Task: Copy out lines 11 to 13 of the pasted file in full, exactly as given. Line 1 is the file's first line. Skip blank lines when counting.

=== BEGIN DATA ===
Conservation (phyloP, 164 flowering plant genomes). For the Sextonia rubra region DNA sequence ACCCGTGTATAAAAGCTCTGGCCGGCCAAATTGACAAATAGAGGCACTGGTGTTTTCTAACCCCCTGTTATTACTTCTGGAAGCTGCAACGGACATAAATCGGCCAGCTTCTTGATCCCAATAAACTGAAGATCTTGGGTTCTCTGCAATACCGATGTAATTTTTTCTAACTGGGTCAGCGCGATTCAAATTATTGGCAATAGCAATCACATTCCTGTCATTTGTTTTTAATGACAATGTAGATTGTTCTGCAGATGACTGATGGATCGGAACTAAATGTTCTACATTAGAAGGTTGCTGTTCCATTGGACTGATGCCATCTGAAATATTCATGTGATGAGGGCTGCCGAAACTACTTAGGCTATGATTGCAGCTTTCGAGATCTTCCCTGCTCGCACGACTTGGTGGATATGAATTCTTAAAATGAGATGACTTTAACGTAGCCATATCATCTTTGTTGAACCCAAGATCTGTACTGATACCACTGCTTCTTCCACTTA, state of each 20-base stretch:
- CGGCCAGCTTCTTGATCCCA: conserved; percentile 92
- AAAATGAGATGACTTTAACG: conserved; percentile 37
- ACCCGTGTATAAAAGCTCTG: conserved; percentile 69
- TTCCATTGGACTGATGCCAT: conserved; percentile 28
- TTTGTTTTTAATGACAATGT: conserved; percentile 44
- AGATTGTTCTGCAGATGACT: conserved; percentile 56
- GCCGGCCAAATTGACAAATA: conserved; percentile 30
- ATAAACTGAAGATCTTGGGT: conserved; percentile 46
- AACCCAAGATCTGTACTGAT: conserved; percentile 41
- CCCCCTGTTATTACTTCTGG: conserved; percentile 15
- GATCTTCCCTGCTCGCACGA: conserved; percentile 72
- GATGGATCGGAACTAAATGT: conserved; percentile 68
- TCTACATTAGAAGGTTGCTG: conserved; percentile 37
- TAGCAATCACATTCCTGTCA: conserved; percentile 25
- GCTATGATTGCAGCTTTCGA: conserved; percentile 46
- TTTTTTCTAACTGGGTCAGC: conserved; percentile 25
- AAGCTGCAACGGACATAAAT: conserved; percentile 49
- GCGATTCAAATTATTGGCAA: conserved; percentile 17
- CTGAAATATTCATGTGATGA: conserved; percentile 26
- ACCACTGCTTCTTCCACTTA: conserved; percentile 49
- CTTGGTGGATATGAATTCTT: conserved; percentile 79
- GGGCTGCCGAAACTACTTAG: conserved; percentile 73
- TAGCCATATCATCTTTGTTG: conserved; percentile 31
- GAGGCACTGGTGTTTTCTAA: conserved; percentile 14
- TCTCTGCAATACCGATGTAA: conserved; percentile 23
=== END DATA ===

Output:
- CCCCCTGTTATTACTTCTGG: conserved; percentile 15
- GATCTTCCCTGCTCGCACGA: conserved; percentile 72
- GATGGATCGGAACTAAATGT: conserved; percentile 68